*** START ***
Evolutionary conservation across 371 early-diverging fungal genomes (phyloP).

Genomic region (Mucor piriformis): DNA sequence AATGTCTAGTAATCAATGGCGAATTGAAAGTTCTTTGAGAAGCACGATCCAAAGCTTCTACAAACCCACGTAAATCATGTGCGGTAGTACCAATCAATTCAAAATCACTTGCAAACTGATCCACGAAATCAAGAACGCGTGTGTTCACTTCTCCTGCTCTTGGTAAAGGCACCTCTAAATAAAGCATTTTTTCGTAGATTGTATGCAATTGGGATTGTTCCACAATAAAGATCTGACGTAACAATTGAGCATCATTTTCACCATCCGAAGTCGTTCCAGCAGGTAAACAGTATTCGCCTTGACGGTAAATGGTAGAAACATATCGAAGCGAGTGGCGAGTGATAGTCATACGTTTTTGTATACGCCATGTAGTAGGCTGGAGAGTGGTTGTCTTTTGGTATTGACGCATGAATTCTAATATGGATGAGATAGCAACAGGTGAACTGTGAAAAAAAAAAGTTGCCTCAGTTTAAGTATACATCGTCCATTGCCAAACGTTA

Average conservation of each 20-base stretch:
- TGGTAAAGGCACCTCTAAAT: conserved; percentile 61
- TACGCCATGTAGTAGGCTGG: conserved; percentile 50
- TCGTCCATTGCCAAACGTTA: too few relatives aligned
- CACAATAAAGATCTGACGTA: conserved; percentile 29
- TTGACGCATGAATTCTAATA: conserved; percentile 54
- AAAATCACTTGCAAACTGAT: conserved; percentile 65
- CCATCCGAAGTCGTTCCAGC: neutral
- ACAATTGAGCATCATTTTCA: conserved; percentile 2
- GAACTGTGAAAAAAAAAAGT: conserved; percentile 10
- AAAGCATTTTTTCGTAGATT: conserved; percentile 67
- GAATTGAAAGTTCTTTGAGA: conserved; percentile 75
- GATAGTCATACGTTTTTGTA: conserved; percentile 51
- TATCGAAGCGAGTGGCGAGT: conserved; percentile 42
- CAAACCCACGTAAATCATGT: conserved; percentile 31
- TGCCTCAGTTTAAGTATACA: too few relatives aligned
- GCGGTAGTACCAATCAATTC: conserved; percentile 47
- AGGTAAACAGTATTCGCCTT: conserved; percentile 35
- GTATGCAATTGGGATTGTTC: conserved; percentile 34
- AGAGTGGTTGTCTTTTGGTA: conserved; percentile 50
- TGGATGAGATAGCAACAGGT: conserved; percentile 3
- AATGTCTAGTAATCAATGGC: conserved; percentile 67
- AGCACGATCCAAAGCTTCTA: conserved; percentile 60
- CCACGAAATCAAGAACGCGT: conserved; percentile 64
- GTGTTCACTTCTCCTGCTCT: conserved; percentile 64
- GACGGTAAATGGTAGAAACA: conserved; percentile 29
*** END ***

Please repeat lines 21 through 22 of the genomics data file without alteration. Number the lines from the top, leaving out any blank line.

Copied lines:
- GTATGCAATTGGGATTGTTC: conserved; percentile 34
- AGAGTGGTTGTCTTTTGGTA: conserved; percentile 50